The Illusionist – Movie Review

Edward Norton stars as the movie’s namesake—Eisenheim the Illusionist—a stage magician in turn-of-the-20th-century Vienna. His amazing illusions gain him a huge audience, including the prince and his entourage. When Eisenheim asks for a volunteer, the prince puts forward his fiancée (played by Jessica Biel), who happens to be Eisenheim’s old friend. As the childhood sweethearts’ reacquaintance blossoms into secret romance, the prince gradually becomes obsessed with deflating Eisenheim’s popularity by proving him a fraud. As the police inspector (played by Paul Giamatti) tries to unravel Eisenheim’s mysteries, tensions rise and the love triangle turns to tragedy.

Even though it sounds like a romance, that is only part of the story. The theme of illusion and reality plays a big part in the story as well. Both the inspector and the prince repeatedly challenge Eisenheim’s magic—and even as a viewer, I think the movie leads me back and forth on whether or not his magic is supernatural or sleight-of-hand. As much as I enjoyed being caught up in a few of the surprising plot twists, unfortunately, they also led to my disappointment. When the truth is revealed in the end, the scene reminded me of the moment in The Sixth Sense when you learn the truth about Bruce Willis’s character, or the end of The Usual Suspects when you realize the truth about Keyser Soze. In both instances, the revelation makes sense. All the dots connect and you see the bigger picture. This movie tries to achieve the same effect, but there were still too many unanswered questions that were unsuccessfully glossed over with quick cuts. The revelation felt unsatisfying. (As you can tell, I’m trying not to reveal anything myself because even though it’s not as good as a lot of twist-ending movies, I still think it’s worth watching.)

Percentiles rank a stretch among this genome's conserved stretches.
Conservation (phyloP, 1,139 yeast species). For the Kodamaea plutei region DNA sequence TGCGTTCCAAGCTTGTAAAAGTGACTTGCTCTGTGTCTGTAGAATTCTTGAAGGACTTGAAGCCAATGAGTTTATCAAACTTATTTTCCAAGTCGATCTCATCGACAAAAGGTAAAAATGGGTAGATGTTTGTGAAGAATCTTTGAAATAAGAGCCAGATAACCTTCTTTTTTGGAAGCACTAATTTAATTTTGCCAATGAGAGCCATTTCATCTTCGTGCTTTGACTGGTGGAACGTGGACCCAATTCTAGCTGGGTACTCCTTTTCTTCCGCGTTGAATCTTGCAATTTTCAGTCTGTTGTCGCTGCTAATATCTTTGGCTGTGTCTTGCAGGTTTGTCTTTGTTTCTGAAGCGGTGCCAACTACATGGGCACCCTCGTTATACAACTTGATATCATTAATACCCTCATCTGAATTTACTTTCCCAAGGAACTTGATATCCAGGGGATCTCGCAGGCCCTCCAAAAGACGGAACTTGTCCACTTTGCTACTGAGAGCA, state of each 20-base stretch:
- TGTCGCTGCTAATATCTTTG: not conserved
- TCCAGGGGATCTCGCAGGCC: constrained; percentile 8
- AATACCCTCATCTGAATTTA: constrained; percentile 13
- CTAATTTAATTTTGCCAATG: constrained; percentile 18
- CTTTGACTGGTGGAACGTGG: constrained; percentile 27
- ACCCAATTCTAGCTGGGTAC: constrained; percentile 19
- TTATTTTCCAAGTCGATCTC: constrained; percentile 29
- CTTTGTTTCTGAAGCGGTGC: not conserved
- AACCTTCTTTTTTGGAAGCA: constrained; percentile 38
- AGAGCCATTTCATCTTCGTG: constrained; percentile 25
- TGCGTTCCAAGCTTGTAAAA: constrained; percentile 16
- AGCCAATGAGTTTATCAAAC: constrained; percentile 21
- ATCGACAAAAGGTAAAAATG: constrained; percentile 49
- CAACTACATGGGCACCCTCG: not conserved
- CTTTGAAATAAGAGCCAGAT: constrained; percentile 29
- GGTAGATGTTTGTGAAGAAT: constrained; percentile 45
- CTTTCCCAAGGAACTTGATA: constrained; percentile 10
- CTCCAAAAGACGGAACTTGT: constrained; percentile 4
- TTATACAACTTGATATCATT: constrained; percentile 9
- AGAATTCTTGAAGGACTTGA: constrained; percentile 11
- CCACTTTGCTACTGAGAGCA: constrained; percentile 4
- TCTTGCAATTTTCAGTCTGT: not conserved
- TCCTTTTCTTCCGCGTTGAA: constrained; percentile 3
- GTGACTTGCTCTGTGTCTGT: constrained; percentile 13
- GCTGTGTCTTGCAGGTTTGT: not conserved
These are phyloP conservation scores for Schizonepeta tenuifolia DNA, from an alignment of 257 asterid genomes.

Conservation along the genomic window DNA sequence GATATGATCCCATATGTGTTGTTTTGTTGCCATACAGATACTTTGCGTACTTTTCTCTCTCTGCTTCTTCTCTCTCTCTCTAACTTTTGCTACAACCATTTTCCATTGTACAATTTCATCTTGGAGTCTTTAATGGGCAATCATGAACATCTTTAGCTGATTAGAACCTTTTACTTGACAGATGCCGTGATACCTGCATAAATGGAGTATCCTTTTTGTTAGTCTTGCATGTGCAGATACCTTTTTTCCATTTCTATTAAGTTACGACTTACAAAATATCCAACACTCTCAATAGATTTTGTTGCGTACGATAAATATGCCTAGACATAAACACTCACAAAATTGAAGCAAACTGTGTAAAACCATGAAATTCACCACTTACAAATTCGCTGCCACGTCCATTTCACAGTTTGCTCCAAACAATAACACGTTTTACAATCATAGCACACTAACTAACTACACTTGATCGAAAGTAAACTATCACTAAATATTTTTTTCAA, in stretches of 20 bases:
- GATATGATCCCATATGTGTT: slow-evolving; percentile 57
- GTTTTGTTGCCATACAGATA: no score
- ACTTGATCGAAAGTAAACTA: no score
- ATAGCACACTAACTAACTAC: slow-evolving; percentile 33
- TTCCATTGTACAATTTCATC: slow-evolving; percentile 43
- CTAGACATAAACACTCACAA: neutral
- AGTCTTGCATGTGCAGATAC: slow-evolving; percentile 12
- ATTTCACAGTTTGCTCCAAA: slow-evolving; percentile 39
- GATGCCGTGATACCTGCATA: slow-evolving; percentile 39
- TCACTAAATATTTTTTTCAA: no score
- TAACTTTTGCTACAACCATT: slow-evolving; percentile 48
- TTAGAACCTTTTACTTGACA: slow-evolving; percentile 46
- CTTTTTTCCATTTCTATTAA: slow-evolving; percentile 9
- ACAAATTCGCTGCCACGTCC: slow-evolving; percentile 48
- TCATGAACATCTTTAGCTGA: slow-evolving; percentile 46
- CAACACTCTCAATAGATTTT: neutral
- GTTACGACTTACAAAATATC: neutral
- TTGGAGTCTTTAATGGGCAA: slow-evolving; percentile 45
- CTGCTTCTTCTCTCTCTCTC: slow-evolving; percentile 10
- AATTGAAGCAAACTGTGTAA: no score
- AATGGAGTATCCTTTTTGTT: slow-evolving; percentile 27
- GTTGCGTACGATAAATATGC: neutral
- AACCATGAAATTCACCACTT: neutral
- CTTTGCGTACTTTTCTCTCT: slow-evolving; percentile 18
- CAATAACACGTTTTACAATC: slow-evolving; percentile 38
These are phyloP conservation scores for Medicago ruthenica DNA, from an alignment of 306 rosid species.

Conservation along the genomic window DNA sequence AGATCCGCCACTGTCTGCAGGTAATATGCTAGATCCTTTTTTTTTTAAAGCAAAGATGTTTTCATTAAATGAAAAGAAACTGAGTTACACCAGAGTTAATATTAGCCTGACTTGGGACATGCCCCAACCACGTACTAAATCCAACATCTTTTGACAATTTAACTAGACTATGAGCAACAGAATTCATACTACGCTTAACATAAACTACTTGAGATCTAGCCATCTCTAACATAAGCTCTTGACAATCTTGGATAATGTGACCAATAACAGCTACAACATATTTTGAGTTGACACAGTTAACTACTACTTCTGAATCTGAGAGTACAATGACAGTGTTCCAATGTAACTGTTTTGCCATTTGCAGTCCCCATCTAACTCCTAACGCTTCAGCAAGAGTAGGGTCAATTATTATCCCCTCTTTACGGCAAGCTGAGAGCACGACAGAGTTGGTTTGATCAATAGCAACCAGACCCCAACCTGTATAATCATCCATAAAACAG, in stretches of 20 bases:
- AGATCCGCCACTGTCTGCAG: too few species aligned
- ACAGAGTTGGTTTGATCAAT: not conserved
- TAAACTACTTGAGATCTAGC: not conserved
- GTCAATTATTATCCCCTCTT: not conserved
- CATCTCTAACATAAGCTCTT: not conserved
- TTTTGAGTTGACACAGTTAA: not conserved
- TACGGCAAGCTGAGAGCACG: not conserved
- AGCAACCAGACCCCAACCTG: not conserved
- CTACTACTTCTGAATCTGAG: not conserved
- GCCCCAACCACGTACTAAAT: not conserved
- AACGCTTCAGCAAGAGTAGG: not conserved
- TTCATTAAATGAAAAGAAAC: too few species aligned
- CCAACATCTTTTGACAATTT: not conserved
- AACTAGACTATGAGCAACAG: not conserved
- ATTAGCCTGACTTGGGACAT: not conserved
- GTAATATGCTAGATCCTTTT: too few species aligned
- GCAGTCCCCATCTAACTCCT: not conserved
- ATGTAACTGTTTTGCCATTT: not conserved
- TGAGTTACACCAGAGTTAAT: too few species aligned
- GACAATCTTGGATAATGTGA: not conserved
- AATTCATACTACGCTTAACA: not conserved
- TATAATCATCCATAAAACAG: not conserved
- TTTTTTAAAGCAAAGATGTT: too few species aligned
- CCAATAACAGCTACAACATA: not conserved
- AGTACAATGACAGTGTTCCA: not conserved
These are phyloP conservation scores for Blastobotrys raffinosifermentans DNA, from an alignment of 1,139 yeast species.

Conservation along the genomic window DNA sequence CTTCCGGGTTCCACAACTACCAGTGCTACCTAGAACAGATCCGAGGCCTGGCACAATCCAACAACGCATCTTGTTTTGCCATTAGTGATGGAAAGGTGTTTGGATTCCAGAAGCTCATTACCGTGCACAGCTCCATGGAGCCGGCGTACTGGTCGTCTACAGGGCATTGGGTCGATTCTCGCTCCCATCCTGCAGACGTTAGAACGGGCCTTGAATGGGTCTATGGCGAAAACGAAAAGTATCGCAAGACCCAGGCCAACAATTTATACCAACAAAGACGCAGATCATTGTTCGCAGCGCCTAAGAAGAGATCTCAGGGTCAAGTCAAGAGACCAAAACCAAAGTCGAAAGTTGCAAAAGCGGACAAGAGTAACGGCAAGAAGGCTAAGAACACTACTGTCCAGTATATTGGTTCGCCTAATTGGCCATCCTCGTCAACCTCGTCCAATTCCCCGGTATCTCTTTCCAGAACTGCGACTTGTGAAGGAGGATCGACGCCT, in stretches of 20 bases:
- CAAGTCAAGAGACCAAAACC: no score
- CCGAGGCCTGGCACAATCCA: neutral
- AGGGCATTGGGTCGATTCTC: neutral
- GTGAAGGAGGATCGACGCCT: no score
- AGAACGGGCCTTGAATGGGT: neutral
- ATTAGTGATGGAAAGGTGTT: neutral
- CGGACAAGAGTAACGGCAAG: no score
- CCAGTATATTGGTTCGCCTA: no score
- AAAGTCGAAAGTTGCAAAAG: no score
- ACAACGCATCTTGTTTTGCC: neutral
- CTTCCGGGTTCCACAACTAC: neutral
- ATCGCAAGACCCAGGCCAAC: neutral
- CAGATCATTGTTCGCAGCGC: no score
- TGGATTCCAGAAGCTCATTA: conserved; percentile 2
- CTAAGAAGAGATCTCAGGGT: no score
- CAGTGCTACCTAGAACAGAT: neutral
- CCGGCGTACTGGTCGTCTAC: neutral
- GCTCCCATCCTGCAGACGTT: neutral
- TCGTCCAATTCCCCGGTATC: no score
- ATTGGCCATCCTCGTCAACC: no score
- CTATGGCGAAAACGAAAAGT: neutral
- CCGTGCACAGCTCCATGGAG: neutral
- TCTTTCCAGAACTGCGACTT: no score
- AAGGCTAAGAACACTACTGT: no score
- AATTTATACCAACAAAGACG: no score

The look of the film is nice, with period sets and costumes and some pretty special effects. The acting was good, but I was a bit distracted by the accents. Clearly, the actors hadn’t all agreed upon what a Viennese accent should sound like. Surprisingly, I didn’t hate Jessica Biel’s performance as much as I expected to, but I didn’t enjoy Edward Norton’s as much as I expected to either. His Eisenheim was too sedate and low-key for the most part. There were several scenes in the movie when one of the characters was yelling at another where I thought the actors went overboard, but they all did well enough to keep the story believable and engaging. In the end, that’s all that counts. A good magic trick usually causes a person to think: “I can’t believe he did that!” or “I wonder how he did that.” The former might indicate a believer, and the latter may indicate a skeptic. Though I may have believed in Eisenheim’s magic, the disappointing ending left me skeptical of this movie’s illusion overall. (3.5 out of 5)

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